I have a few questions. Why use an Emulsion (non reservoir) shock? Having the reservoir not only adds more fluid, it separates where the dividing piston is for the nitrogen & shock oil. Emulsion shocks are known to heat fade much quicker then a reservoir shock, and eventually allow the oil & nitrogen to mix. Is adding a reservoir an option?
Also in the past Bilstein has only offered external adjustability when using their by-pass tube shock. Do these have any external adjustability?
The bright yellow part of the shocks, is that some sort of bump stop cup or is it acting as a coil guide to keep the coil from rubbing and possibly binding with the end of the shock? Is it made of Urethane?
Eibach springs are good! Do you have optional spring rates for different weight vehicles?
With reducing the CV angle (which is a good thing) I'm assuming you are reducing the rear wheel travel by about 1/2 inch?
Bilsteins keep the gas and oil separated making for a more consistent, cooler running shock that resists fade. Could be wrong but in most cases reservoirs only add nitrogen capacity which can aid longer travel shocks maintain overall pressure. Have run quite a few reservoir style shocks with schrades for checking and filling nitrogen level. of course it will depend on the MFG., but it's been my experience that if you check the level and you have a mix of gas and oil it can indicate internal seal failure. Nitrogen is a very heat stable gas, with larger molecules, that why may racers use it in their tires for more consistent tire pressure at varying track and tire temps. but to answer your question remote resevoirs can be ordered.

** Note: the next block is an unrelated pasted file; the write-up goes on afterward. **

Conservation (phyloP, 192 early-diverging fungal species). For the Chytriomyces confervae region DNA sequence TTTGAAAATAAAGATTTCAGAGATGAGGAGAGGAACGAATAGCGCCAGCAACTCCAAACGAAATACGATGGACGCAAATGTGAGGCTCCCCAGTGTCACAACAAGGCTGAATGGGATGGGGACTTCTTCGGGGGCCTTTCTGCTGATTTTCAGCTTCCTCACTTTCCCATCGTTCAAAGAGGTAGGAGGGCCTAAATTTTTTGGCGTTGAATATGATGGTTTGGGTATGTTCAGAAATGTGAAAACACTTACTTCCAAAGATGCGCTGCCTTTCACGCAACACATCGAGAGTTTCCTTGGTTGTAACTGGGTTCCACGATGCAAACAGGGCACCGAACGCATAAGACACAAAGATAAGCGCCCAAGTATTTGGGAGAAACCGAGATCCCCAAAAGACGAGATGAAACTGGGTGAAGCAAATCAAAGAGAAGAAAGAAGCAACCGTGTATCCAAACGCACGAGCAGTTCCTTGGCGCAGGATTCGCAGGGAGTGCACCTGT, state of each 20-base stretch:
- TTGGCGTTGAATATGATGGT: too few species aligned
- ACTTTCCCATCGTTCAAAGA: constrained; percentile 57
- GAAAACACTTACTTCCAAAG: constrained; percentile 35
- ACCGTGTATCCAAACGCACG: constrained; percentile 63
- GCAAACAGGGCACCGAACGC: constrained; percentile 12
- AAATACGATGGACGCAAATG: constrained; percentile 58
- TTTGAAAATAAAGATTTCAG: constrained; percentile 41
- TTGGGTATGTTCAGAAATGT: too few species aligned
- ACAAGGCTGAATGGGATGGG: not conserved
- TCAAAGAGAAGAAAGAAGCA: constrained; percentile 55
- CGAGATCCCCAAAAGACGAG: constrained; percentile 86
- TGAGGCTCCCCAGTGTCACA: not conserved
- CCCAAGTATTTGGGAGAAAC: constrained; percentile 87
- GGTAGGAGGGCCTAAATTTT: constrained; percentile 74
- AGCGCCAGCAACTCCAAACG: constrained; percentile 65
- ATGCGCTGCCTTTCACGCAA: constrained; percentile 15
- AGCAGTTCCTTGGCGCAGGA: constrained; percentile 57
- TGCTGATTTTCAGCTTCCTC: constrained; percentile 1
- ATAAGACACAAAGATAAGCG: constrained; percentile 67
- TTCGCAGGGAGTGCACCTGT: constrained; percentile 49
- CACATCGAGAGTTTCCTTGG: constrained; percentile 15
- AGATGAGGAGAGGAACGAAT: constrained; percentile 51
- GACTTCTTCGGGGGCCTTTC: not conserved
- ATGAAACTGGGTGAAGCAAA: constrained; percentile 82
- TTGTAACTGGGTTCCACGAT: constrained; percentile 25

As for external adjustments, being familiar with how the unique valving in the Bilstein works I took the attitude, ( like many auto mfg's do). If you know the specifics of the vehicle, weight, bias etc. then there should be no problem tuning a shock for overall performance. Personally thought that the stock set up was completely opposite to what the XP needed. Not everyone is a shock Guru, and I felt that many might be making matters worse trying to make adjustments.
Beyond that I think having a well tuned shock with less mechanical components and failure points adds up to highly durable set up. So no knobs.
The Bilstein is a true 8" travel shock. The requirements for the XP is more along the line of 7" overall. So I designed a external shock body extension (Bright Yellow Part) to match those requirement, (straight forward and effective). As for correcting the axle angle I calculated that loss and adjusted it at the extension, plus added a little.
The Eibach has a proven reputation, is highly consistent and keeping the overall length matched to the travel required for the shock eliminates side loading and spring bang on the shock body.
Please take a moment to check out the Bilstein site, it gives great insight to why their shocks work so well.